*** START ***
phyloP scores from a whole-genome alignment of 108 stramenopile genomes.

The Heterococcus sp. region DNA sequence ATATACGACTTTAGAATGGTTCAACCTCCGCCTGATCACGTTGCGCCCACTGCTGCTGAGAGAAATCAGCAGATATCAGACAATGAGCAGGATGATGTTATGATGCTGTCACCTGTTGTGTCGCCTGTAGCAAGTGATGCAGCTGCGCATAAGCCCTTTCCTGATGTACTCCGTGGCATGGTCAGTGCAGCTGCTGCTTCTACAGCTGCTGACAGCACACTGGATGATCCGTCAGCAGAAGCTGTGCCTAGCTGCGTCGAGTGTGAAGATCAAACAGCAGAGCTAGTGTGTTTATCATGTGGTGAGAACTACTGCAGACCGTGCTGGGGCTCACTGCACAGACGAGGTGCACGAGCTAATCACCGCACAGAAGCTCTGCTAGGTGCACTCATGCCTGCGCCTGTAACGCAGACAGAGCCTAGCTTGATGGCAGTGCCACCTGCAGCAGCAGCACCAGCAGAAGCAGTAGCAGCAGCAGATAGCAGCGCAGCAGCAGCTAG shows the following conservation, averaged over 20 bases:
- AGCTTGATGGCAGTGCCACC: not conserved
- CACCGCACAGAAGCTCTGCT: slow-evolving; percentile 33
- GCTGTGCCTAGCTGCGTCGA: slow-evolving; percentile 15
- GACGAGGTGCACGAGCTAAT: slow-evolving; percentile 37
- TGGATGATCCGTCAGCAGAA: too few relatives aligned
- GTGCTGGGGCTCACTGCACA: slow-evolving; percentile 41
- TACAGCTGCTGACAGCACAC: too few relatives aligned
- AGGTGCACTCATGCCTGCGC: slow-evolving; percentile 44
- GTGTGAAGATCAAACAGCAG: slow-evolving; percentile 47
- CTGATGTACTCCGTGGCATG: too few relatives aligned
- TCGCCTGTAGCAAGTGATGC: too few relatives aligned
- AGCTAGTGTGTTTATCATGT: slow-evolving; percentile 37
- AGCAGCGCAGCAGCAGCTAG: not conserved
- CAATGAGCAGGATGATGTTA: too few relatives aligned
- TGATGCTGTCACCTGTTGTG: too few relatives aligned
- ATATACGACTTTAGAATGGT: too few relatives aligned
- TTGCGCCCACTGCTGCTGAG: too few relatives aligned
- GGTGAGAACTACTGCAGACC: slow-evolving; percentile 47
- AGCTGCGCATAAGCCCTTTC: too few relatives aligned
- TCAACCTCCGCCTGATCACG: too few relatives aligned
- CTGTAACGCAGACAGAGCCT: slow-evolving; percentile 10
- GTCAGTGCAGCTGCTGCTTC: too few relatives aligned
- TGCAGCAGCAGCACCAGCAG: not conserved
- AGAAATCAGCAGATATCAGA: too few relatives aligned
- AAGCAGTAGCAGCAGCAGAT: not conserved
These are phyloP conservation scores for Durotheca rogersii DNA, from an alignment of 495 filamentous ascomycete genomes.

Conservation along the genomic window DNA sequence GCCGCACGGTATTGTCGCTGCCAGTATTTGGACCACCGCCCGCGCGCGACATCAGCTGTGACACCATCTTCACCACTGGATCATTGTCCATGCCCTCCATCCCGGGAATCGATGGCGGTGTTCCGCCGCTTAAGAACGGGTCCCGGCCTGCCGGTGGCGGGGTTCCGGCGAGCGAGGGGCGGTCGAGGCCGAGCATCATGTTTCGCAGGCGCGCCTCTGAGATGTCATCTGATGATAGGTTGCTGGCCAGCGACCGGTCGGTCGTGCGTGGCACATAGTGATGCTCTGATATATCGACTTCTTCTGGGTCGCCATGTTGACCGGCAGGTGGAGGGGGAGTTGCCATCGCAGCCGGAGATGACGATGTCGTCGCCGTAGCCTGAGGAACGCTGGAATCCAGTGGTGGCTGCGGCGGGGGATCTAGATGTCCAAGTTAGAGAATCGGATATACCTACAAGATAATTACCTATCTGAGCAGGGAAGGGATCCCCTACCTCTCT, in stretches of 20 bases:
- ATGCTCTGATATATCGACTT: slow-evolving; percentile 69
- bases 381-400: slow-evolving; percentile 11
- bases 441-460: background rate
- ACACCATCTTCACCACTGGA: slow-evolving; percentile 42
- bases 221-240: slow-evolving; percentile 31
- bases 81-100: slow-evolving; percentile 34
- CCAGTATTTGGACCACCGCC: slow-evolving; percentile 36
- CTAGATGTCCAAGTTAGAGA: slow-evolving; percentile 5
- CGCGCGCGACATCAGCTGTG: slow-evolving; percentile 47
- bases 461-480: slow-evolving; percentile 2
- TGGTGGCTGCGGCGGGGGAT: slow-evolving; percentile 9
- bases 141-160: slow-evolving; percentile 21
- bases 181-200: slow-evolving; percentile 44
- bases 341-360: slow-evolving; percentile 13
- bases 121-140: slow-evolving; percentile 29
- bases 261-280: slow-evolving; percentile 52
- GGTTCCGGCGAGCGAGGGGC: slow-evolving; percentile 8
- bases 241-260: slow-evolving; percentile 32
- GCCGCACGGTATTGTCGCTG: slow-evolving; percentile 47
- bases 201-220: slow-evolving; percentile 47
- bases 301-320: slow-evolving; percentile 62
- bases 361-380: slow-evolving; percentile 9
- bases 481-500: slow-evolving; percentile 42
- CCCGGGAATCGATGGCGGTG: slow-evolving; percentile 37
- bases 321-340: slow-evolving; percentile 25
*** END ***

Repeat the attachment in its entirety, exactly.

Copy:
phyloP scores from a whole-genome alignment of 108 stramenopile genomes.

The Heterococcus sp. region DNA sequence ATATACGACTTTAGAATGGTTCAACCTCCGCCTGATCACGTTGCGCCCACTGCTGCTGAGAGAAATCAGCAGATATCAGACAATGAGCAGGATGATGTTATGATGCTGTCACCTGTTGTGTCGCCTGTAGCAAGTGATGCAGCTGCGCATAAGCCCTTTCCTGATGTACTCCGTGGCATGGTCAGTGCAGCTGCTGCTTCTACAGCTGCTGACAGCACACTGGATGATCCGTCAGCAGAAGCTGTGCCTAGCTGCGTCGAGTGTGAAGATCAAACAGCAGAGCTAGTGTGTTTATCATGTGGTGAGAACTACTGCAGACCGTGCTGGGGCTCACTGCACAGACGAGGTGCACGAGCTAATCACCGCACAGAAGCTCTGCTAGGTGCACTCATGCCTGCGCCTGTAACGCAGACAGAGCCTAGCTTGATGGCAGTGCCACCTGCAGCAGCAGCACCAGCAGAAGCAGTAGCAGCAGCAGATAGCAGCGCAGCAGCAGCTAG shows the following conservation, averaged over 20 bases:
- AGCTTGATGGCAGTGCCACC: not conserved
- CACCGCACAGAAGCTCTGCT: slow-evolving; percentile 33
- GCTGTGCCTAGCTGCGTCGA: slow-evolving; percentile 15
- GACGAGGTGCACGAGCTAAT: slow-evolving; percentile 37
- TGGATGATCCGTCAGCAGAA: too few relatives aligned
- GTGCTGGGGCTCACTGCACA: slow-evolving; percentile 41
- TACAGCTGCTGACAGCACAC: too few relatives aligned
- AGGTGCACTCATGCCTGCGC: slow-evolving; percentile 44
- GTGTGAAGATCAAACAGCAG: slow-evolving; percentile 47
- CTGATGTACTCCGTGGCATG: too few relatives aligned
- TCGCCTGTAGCAAGTGATGC: too few relatives aligned
- AGCTAGTGTGTTTATCATGT: slow-evolving; percentile 37
- AGCAGCGCAGCAGCAGCTAG: not conserved
- CAATGAGCAGGATGATGTTA: too few relatives aligned
- TGATGCTGTCACCTGTTGTG: too few relatives aligned
- ATATACGACTTTAGAATGGT: too few relatives aligned
- TTGCGCCCACTGCTGCTGAG: too few relatives aligned
- GGTGAGAACTACTGCAGACC: slow-evolving; percentile 47
- AGCTGCGCATAAGCCCTTTC: too few relatives aligned
- TCAACCTCCGCCTGATCACG: too few relatives aligned
- CTGTAACGCAGACAGAGCCT: slow-evolving; percentile 10
- GTCAGTGCAGCTGCTGCTTC: too few relatives aligned
- TGCAGCAGCAGCACCAGCAG: not conserved
- AGAAATCAGCAGATATCAGA: too few relatives aligned
- AAGCAGTAGCAGCAGCAGAT: not conserved
These are phyloP conservation scores for Durotheca rogersii DNA, from an alignment of 495 filamentous ascomycete genomes.

Conservation along the genomic window DNA sequence GCCGCACGGTATTGTCGCTGCCAGTATTTGGACCACCGCCCGCGCGCGACATCAGCTGTGACACCATCTTCACCACTGGATCATTGTCCATGCCCTCCATCCCGGGAATCGATGGCGGTGTTCCGCCGCTTAAGAACGGGTCCCGGCCTGCCGGTGGCGGGGTTCCGGCGAGCGAGGGGCGGTCGAGGCCGAGCATCATGTTTCGCAGGCGCGCCTCTGAGATGTCATCTGATGATAGGTTGCTGGCCAGCGACCGGTCGGTCGTGCGTGGCACATAGTGATGCTCTGATATATCGACTTCTTCTGGGTCGCCATGTTGACCGGCAGGTGGAGGGGGAGTTGCCATCGCAGCCGGAGATGACGATGTCGTCGCCGTAGCCTGAGGAACGCTGGAATCCAGTGGTGGCTGCGGCGGGGGATCTAGATGTCCAAGTTAGAGAATCGGATATACCTACAAGATAATTACCTATCTGAGCAGGGAAGGGATCCCCTACCTCTCT, in stretches of 20 bases:
- ATGCTCTGATATATCGACTT: slow-evolving; percentile 69
- bases 381-400: slow-evolving; percentile 11
- bases 441-460: background rate
- ACACCATCTTCACCACTGGA: slow-evolving; percentile 42
- bases 221-240: slow-evolving; percentile 31
- bases 81-100: slow-evolving; percentile 34
- CCAGTATTTGGACCACCGCC: slow-evolving; percentile 36
- CTAGATGTCCAAGTTAGAGA: slow-evolving; percentile 5
- CGCGCGCGACATCAGCTGTG: slow-evolving; percentile 47
- bases 461-480: slow-evolving; percentile 2
- TGGTGGCTGCGGCGGGGGAT: slow-evolving; percentile 9
- bases 141-160: slow-evolving; percentile 21
- bases 181-200: slow-evolving; percentile 44
- bases 341-360: slow-evolving; percentile 13
- bases 121-140: slow-evolving; percentile 29
- bases 261-280: slow-evolving; percentile 52
- GGTTCCGGCGAGCGAGGGGC: slow-evolving; percentile 8
- bases 241-260: slow-evolving; percentile 32
- GCCGCACGGTATTGTCGCTG: slow-evolving; percentile 47
- bases 201-220: slow-evolving; percentile 47
- bases 301-320: slow-evolving; percentile 62
- bases 361-380: slow-evolving; percentile 9
- bases 481-500: slow-evolving; percentile 42
- CCCGGGAATCGATGGCGGTG: slow-evolving; percentile 37
- bases 321-340: slow-evolving; percentile 25